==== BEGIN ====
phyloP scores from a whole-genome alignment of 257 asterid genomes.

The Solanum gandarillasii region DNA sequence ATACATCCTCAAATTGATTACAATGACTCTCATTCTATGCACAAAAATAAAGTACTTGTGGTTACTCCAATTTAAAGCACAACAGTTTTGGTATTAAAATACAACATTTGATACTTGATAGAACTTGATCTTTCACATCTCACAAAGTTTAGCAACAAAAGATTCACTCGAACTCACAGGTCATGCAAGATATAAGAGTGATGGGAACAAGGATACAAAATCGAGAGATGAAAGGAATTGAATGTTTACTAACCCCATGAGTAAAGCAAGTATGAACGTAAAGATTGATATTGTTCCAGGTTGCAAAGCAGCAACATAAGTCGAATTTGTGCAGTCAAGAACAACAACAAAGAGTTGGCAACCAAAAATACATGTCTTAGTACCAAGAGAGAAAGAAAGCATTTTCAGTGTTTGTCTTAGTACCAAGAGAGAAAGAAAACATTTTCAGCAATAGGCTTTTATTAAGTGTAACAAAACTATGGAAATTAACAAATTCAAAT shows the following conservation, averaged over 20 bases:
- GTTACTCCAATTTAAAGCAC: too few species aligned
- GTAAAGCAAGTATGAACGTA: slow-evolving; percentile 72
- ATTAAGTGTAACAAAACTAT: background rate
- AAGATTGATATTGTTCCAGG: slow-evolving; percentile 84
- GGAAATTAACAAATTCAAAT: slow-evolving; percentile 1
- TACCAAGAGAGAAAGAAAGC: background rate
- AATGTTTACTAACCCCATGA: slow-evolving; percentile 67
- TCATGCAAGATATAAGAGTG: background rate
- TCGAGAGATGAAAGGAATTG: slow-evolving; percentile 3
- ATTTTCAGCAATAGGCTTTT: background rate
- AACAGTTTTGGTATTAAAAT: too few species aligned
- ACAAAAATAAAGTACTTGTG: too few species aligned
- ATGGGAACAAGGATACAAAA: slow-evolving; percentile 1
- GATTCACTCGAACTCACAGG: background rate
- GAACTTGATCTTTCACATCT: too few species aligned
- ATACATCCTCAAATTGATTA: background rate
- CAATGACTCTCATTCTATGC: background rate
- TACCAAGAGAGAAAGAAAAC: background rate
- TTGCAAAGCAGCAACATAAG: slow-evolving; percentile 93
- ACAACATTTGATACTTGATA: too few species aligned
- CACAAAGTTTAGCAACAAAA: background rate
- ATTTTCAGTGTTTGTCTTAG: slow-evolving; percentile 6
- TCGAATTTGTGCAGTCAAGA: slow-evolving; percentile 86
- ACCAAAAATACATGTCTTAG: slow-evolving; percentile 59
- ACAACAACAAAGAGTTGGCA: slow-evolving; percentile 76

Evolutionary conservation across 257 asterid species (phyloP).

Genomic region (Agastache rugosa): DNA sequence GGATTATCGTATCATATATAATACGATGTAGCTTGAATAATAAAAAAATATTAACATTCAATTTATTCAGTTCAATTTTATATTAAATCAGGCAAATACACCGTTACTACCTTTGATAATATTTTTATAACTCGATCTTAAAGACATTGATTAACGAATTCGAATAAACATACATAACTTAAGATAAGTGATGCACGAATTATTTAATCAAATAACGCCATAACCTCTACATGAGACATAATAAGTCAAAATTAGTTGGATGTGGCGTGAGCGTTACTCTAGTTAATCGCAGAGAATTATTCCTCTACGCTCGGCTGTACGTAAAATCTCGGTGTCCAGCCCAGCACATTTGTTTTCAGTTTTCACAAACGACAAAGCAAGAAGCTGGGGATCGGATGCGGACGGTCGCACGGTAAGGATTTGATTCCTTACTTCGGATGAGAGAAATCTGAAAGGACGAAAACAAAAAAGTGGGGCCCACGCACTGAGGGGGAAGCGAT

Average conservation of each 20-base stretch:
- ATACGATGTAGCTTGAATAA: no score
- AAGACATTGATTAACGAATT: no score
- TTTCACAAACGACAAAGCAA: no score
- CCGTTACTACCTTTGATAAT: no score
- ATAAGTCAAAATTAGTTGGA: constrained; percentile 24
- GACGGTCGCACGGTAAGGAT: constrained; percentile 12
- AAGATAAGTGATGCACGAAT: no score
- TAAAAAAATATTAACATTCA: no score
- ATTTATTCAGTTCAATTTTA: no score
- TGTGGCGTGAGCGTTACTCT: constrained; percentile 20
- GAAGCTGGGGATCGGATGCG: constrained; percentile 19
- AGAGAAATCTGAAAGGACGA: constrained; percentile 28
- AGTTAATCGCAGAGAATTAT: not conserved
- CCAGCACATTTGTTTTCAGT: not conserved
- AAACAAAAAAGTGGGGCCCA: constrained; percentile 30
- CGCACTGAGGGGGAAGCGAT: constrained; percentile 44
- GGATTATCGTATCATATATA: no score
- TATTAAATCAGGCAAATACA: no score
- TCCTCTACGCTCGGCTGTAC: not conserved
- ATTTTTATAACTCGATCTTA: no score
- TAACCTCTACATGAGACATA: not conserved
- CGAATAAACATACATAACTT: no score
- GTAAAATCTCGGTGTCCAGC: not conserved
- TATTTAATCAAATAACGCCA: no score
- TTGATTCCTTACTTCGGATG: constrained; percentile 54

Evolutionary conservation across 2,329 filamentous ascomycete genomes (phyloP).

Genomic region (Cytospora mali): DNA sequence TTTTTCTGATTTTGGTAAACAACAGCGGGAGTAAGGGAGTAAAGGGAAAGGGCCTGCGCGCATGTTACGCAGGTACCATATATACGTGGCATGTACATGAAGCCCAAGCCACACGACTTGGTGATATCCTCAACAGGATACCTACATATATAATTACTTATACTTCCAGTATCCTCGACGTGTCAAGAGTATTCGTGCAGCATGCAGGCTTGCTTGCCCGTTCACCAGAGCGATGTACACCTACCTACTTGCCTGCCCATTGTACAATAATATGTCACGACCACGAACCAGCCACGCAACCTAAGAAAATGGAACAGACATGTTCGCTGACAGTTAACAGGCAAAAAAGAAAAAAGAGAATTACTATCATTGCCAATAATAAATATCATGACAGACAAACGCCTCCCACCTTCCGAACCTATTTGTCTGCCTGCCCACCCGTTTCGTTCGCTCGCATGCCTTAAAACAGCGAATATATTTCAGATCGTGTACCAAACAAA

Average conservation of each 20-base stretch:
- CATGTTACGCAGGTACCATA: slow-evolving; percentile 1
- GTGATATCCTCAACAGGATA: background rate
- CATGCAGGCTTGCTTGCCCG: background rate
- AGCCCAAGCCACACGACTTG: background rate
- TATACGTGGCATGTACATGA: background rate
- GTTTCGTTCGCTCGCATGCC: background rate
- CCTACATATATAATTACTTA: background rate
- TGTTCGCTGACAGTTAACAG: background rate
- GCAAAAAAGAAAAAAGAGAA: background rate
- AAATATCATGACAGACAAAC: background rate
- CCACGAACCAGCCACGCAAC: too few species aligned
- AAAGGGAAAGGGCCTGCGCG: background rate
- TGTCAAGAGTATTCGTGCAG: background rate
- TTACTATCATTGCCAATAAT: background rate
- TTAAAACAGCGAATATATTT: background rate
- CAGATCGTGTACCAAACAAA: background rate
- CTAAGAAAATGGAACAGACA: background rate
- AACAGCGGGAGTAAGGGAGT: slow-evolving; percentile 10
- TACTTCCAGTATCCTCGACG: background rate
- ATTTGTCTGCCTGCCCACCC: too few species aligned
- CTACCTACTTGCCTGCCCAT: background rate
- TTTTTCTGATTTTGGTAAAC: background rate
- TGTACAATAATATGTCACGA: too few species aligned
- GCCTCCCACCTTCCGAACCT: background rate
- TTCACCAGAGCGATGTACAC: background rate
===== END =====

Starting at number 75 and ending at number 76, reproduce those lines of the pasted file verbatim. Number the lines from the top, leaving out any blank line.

- CTAAGAAAATGGAACAGACA: background rate
- AACAGCGGGAGTAAGGGAGT: slow-evolving; percentile 10